If you are an adult child of an alcoholic, or the adult child of a dysfunctional home, chances are you have a difficult time NOT taking yourself too seriously.
Why would an adult child have a difficult time not taking themselves too seriously?
We ACoA's and GCoA's and ACoD (adult children of dysfunction) very often have been the victim of criticism, psychological manipulation, emotional manipulation, physical abuse and worse.
Because our childhoods taught us to that we needed to stay on guard--so to thwart some kind of an attack, we failed to be able to let go--or allow our guards to drop.
By default, we are hyper-vigilant, fear criticism, and tend to be rigid. We fear making mistakes, laughing too loud, or coming off as silly. We fear what other people think of us, and so we cut ourselves off from opportunities to let go--be free--and to have pure unobscured FUN!
As a Life Coach, and Self Mastery Expert I hold myself personally responsible for being the type of professional...
On the road to recovery, many adult children from dysfunctional homes discover that although they have gathered a plethora of healing jargon along the way, they very often get stuck somewhere along the journey. Many clients have expressed this feeling of being stuck as one that causes them to feel inept and too broken to ever truly recover completely.
Emotionally manipulative parents wound their children in ways no one could ever truly imagine, as the suffering of an ACoA lies deep within the beings perception of Self.
In spite of the divine truth being, that ALL beings are born perfect, self perceptions held by wounded adult children exist at what feels like the core of that being.
I am not a religious being, but I have great respect for the knowledge and wisdom that is found in various philosophies.
The Bible is perhaps the most concise psychological book that has ever been written. Plagued however, by all too many religious dogmas claiming various teachings unto their...
One out of five adults have lived with an alcoholic parent in our lifetimes.
Those are alarming statistics. Here's another one.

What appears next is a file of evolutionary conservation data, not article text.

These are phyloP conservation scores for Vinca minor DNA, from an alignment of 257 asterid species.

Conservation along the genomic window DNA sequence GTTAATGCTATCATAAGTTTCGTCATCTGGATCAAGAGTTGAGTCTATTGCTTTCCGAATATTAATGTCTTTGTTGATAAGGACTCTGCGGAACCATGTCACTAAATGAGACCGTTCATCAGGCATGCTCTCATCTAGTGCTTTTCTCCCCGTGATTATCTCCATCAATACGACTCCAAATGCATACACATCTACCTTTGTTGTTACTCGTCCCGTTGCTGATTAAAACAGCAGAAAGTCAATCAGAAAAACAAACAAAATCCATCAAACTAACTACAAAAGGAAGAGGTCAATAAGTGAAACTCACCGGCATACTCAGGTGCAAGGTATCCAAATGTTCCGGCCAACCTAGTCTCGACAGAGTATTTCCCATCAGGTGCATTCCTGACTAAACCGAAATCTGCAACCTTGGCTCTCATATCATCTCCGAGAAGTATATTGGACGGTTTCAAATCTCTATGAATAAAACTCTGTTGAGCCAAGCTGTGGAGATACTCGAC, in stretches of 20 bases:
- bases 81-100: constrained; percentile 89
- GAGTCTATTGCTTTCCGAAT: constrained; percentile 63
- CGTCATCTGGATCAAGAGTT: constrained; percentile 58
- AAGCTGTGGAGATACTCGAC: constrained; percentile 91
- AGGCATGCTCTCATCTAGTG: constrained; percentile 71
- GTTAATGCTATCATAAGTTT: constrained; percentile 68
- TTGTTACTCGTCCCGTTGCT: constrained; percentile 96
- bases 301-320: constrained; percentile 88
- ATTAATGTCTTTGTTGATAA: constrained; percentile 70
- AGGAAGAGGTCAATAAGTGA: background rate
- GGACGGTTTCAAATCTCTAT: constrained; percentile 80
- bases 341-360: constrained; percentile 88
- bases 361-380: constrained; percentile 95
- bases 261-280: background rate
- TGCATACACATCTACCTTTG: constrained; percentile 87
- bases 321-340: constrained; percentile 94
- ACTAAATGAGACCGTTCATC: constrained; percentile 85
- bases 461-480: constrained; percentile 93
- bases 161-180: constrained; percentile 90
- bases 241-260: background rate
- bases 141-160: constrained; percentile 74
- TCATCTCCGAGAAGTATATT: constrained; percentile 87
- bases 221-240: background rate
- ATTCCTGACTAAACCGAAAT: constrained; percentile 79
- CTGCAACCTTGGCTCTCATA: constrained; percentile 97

A new report shows 7.5 million children under age 18 (10.5 percent of this population) lived with a parent who has experienced an alcohol use disorder in the past year. According to the report by the Substance Abuse and Mental Health Services Administration (SAMHSA) 6.1 million of these children live with two parents—with either one or both parents experiencing an alcohol use disorder in the past year. (SAMSHA)
I cannot help but think about the consequences these facts create.
We know that one out of five, (and some argue that a closer figure is 1 out of 4) children have lived with an alcoholic parent in their lifetime, then it is time we as a nation address this issue head on in our School Systems.
Children who are being neglected, traumatized and abused at home do not have the mental capacity to focus on learning reading,...
As a Life Coach for Adult Children of Alcoholics, I am so thankful for all of my clients faith and trust in me. Because of the work I do with them, I am afforded the opportunity to craft concepts and formulas that truly help transform their old ways of thinking.
I never get tired of saying:
According to Addiction Treatment Magazine's Article:
Alcoholism is a scourge that affects all members of the family, not just the alcoholic. The damage is pernicious and inescapable, and has long-term negative consequences for all concerned. An estimated 27.8 million children in the United States are affected by or exposed to a family alcohol problem – and preliminary research suggests that more than 11 million of them are under the age of 18. These numbers do not include children who are affected by or exposed to other drug problems. What happens to these children as they grow up? Are they doomed to repeat the pattern of alcohol abuse they see in their alcoholic parent? Or are they fighting to be free?
Incest and battering are common in alcoholic families. An estimated 30 percent of father-daughter incest cases and 75 percent of domestic violence cases involve a family member who is an alcoholic. COAs are more likely to become targets of family abuse...